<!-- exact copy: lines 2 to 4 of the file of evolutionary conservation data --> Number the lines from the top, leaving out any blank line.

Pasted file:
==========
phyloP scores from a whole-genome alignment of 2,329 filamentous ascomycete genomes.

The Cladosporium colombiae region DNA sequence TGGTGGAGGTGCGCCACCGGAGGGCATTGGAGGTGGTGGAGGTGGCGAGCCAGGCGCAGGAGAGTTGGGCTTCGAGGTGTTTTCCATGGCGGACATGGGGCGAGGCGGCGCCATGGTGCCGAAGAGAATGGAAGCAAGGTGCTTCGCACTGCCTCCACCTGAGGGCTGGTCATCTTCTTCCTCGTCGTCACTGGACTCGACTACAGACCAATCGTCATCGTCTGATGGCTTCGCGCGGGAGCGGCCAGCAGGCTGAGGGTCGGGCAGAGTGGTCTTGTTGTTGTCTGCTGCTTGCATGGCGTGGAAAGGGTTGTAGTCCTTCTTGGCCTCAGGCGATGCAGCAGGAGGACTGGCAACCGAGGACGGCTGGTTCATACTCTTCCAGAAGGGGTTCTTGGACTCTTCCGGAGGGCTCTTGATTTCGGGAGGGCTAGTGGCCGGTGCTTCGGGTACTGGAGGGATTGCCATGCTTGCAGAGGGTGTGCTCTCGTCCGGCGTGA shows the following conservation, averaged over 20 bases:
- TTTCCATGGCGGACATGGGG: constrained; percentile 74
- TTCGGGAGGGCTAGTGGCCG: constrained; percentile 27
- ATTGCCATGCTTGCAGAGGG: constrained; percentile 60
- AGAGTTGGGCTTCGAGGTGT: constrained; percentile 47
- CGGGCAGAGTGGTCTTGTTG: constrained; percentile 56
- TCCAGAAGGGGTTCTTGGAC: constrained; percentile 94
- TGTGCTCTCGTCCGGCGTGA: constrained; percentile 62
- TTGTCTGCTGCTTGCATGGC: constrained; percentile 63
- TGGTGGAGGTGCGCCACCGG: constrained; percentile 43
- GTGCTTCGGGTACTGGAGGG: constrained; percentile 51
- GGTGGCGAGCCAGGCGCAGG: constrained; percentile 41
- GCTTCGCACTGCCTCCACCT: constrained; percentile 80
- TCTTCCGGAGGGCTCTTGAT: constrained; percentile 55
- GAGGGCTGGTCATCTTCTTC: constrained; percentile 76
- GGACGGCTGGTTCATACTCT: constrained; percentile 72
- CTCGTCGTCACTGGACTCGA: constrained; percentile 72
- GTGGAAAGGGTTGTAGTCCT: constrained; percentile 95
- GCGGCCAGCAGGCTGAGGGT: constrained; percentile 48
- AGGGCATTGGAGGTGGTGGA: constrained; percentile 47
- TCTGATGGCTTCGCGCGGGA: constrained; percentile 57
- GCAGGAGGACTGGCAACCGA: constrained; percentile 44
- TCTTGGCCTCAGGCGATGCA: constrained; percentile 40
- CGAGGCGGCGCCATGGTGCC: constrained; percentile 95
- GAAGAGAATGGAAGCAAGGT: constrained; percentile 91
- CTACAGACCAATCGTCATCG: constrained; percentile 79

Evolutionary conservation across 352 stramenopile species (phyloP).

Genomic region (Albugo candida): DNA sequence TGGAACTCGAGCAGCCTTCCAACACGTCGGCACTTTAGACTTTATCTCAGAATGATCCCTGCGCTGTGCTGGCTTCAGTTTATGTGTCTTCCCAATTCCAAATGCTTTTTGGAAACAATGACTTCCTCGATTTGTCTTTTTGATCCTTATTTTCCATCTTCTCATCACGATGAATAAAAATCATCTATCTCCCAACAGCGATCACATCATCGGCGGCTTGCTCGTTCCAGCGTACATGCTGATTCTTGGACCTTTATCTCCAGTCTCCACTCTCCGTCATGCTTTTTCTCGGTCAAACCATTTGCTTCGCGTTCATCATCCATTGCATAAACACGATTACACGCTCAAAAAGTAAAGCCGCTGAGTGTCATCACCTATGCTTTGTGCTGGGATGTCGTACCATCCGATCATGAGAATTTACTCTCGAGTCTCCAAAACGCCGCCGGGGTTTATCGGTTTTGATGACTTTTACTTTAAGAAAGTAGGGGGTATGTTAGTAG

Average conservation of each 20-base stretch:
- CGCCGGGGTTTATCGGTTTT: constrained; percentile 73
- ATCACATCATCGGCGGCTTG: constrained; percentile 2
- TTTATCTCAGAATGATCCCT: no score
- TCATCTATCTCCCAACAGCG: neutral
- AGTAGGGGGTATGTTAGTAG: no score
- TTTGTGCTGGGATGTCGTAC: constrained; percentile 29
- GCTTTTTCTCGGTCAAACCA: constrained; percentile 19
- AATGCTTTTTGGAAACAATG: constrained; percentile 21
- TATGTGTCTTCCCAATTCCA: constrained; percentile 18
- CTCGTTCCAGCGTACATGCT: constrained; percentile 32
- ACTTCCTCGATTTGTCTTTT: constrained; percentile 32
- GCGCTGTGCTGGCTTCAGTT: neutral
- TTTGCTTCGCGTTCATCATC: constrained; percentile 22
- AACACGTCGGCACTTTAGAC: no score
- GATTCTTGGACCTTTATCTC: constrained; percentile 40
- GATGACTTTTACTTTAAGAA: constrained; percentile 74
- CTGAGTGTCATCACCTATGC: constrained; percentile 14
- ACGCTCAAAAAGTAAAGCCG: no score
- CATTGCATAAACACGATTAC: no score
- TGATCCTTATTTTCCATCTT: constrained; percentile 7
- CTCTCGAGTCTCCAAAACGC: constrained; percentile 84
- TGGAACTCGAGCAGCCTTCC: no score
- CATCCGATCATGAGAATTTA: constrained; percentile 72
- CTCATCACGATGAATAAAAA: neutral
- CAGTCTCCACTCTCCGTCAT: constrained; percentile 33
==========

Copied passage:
The Cladosporium colombiae region DNA sequence TGGTGGAGGTGCGCCACCGGAGGGCATTGGAGGTGGTGGAGGTGGCGAGCCAGGCGCAGGAGAGTTGGGCTTCGAGGTGTTTTCCATGGCGGACATGGGGCGAGGCGGCGCCATGGTGCCGAAGAGAATGGAAGCAAGGTGCTTCGCACTGCCTCCACCTGAGGGCTGGTCATCTTCTTCCTCGTCGTCACTGGACTCGACTACAGACCAATCGTCATCGTCTGATGGCTTCGCGCGGGAGCGGCCAGCAGGCTGAGGGTCGGGCAGAGTGGTCTTGTTGTTGTCTGCTGCTTGCATGGCGTGGAAAGGGTTGTAGTCCTTCTTGGCCTCAGGCGATGCAGCAGGAGGACTGGCAACCGAGGACGGCTGGTTCATACTCTTCCAGAAGGGGTTCTTGGACTCTTCCGGAGGGCTCTTGATTTCGGGAGGGCTAGTGGCCGGTGCTTCGGGTACTGGAGGGATTGCCATGCTTGCAGAGGGTGTGCTCTCGTCCGGCGTGA shows the following conservation, averaged over 20 bases:
- TTTCCATGGCGGACATGGGG: constrained; percentile 74
- TTCGGGAGGGCTAGTGGCCG: constrained; percentile 27